In this study, the lung colonized bacteria were detected by NGS of lung tissue and bronchial secretion culture. The results of the two methods were not identical due to different sample types. More pathogenic microorganisms could be detected by NGS than traditional culture, and the precise method of gene detection could reflect the distribution of bacteria for donor lung more comprehensive. Although the patients were grouped according to NGS test results or bronchial secretion culture results, the results showed that there was no difference in extracorporeal membrane oxygenation (ECMO) support time, mechanical ventilation time, intensive care unit (ICU) stay time, duration of fever and the number of days in hospital between positive group and negative group. It indicates that neither the bronchial colonized bacteria nor the lung tissue colonized bacteria in donor lungs could affect the early prognosis of lung transplant recipients.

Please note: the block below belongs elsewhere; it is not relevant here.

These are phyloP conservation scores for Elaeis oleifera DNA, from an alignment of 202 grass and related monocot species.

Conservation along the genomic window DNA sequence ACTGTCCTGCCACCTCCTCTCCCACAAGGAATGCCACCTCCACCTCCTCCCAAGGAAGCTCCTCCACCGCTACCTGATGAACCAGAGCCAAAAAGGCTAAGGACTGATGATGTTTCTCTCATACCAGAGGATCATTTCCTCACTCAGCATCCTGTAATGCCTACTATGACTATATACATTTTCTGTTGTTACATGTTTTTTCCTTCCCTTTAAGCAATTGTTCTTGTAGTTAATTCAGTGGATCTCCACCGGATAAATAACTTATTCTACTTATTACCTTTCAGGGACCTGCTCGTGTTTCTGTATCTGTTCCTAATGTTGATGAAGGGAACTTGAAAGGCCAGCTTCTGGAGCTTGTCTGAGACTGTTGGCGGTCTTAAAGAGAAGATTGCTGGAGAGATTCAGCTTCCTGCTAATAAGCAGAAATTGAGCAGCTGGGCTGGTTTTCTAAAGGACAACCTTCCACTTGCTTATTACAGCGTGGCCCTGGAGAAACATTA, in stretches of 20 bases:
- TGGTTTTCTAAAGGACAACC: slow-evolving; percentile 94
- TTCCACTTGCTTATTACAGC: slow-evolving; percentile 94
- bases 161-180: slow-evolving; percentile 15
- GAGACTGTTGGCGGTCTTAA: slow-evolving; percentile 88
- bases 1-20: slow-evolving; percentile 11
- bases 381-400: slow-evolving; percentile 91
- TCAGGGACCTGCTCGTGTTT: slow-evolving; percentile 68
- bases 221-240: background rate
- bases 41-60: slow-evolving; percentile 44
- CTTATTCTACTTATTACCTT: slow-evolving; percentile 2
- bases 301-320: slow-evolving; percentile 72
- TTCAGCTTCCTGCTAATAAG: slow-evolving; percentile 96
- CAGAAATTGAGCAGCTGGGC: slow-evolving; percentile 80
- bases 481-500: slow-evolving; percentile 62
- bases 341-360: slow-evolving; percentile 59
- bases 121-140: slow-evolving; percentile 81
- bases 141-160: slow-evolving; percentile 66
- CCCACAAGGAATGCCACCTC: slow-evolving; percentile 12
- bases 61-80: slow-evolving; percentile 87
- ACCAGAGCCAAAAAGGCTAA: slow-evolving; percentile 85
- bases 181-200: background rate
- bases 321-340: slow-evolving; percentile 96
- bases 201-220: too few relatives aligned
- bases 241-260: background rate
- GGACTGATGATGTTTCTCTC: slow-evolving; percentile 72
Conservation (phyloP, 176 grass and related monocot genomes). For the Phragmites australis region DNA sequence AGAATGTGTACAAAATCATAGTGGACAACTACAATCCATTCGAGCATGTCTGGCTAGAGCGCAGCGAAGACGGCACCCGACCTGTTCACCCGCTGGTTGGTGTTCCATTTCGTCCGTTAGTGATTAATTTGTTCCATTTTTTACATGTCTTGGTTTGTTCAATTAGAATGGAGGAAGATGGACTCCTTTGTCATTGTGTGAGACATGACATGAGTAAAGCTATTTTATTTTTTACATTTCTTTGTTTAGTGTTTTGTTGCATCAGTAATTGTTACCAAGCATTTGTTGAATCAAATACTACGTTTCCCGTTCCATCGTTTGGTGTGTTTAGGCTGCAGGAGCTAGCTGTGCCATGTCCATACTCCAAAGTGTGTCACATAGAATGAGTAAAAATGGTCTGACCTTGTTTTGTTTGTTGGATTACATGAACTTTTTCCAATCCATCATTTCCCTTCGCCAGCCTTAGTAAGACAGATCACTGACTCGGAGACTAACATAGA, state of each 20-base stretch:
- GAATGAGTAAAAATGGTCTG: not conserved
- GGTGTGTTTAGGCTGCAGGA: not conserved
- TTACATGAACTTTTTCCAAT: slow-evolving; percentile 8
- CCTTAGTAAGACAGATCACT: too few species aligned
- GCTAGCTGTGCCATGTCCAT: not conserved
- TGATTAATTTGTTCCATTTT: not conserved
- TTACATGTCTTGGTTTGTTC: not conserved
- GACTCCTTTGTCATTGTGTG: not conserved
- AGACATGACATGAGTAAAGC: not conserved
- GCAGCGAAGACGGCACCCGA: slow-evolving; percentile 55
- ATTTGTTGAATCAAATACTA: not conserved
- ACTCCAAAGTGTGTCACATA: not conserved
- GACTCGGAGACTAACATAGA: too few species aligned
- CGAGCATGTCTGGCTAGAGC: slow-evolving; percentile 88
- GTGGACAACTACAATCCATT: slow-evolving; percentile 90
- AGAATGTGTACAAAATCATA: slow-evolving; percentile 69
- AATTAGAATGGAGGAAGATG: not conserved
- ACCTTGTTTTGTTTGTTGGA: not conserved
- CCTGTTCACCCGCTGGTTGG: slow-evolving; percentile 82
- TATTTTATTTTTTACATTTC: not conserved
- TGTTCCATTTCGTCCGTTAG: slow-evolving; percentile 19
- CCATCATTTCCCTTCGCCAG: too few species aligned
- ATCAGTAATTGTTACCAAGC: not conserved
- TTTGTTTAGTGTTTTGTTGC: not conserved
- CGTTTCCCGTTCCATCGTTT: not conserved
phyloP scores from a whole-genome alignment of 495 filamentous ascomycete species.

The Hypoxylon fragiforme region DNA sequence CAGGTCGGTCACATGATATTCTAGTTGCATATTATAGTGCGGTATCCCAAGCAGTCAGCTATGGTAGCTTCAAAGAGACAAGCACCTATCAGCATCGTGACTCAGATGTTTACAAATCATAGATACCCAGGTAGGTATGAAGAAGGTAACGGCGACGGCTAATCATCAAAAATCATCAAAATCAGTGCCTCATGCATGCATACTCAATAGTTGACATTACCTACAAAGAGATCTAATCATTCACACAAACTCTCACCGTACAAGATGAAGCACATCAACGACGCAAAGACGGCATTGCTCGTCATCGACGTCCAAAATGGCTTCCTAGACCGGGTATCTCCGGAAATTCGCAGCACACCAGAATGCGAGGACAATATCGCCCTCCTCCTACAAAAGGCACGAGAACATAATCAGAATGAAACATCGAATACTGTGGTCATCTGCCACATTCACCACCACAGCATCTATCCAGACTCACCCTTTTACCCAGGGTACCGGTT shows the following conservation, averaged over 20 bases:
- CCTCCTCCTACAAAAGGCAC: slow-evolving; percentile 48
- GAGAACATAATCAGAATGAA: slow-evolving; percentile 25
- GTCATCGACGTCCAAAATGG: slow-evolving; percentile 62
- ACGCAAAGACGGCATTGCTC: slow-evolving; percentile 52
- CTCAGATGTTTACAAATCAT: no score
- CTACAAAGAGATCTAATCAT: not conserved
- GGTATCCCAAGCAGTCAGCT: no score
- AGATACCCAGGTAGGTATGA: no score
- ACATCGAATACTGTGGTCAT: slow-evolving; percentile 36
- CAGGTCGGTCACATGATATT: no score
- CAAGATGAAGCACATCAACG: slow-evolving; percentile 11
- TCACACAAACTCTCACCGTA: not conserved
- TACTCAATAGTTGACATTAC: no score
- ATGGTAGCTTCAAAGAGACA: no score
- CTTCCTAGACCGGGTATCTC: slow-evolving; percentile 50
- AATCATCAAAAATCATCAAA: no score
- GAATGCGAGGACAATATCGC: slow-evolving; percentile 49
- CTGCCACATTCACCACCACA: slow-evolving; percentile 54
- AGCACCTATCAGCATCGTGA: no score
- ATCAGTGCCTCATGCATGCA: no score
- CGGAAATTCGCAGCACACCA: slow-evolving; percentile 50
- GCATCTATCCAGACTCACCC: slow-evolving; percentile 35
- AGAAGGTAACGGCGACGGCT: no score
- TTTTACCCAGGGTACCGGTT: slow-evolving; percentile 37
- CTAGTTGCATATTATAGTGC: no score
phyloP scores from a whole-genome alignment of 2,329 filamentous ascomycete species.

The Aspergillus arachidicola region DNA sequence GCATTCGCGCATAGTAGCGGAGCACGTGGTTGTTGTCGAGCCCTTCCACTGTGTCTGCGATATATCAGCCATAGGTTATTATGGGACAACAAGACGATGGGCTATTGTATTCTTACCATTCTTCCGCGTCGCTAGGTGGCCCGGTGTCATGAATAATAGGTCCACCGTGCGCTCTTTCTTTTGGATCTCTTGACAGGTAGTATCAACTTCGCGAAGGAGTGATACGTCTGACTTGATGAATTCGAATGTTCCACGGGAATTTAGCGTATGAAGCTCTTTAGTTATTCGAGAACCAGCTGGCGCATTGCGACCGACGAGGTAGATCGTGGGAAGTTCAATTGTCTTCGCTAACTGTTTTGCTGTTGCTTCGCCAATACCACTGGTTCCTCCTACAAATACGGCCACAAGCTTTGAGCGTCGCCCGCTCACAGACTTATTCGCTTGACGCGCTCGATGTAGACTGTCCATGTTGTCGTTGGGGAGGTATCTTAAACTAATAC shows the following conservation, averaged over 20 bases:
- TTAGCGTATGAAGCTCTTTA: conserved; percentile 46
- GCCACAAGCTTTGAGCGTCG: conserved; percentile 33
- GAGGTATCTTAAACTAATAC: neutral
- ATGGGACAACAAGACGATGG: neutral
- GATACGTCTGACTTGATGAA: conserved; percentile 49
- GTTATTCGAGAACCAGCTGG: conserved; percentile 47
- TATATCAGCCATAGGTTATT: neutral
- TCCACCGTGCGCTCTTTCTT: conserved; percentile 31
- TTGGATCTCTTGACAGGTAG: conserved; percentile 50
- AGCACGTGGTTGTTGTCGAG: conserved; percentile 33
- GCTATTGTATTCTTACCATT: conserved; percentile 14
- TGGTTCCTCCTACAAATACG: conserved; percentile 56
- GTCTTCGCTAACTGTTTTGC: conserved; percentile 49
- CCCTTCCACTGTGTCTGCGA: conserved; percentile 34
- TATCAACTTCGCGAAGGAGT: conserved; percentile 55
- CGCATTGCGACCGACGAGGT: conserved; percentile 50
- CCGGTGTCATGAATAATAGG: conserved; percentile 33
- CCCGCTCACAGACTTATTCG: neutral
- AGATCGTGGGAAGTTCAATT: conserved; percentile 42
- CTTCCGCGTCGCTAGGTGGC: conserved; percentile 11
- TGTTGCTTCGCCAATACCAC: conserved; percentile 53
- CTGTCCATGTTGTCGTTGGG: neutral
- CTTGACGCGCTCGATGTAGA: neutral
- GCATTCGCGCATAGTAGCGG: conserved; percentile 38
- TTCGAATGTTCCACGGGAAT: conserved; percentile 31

Due to the shortage of standard donor lungs, the use of expanded standard donor lungs was increased in recent years, it was defined as expanded standard donor lungs when bronchoscopy revealed purulent secretion or sputum culture found bacteria [19, 20]. However, whether the expansion of the standard for donor lungs has an impact on the prognosis of recipients is still inconclusive [20, 21]. In fact, positive bacteria culture based on sputum could be caused by lung infection or colonized bacteria. This study shows that the donor lungs which had colonized bacteria can also be used for lung transplantation. If there is no clear clinical evidence for lung infection, pathogenic microorganisms in sputum or bronchial secretions could be just defined as colonized bacteria. There is no significant correlation between the presence of colonized bacteria in donor lungs and the short-term prognosis of the patients. It greatly inspires further research on the stratification and definition of donor lung expansion criteria.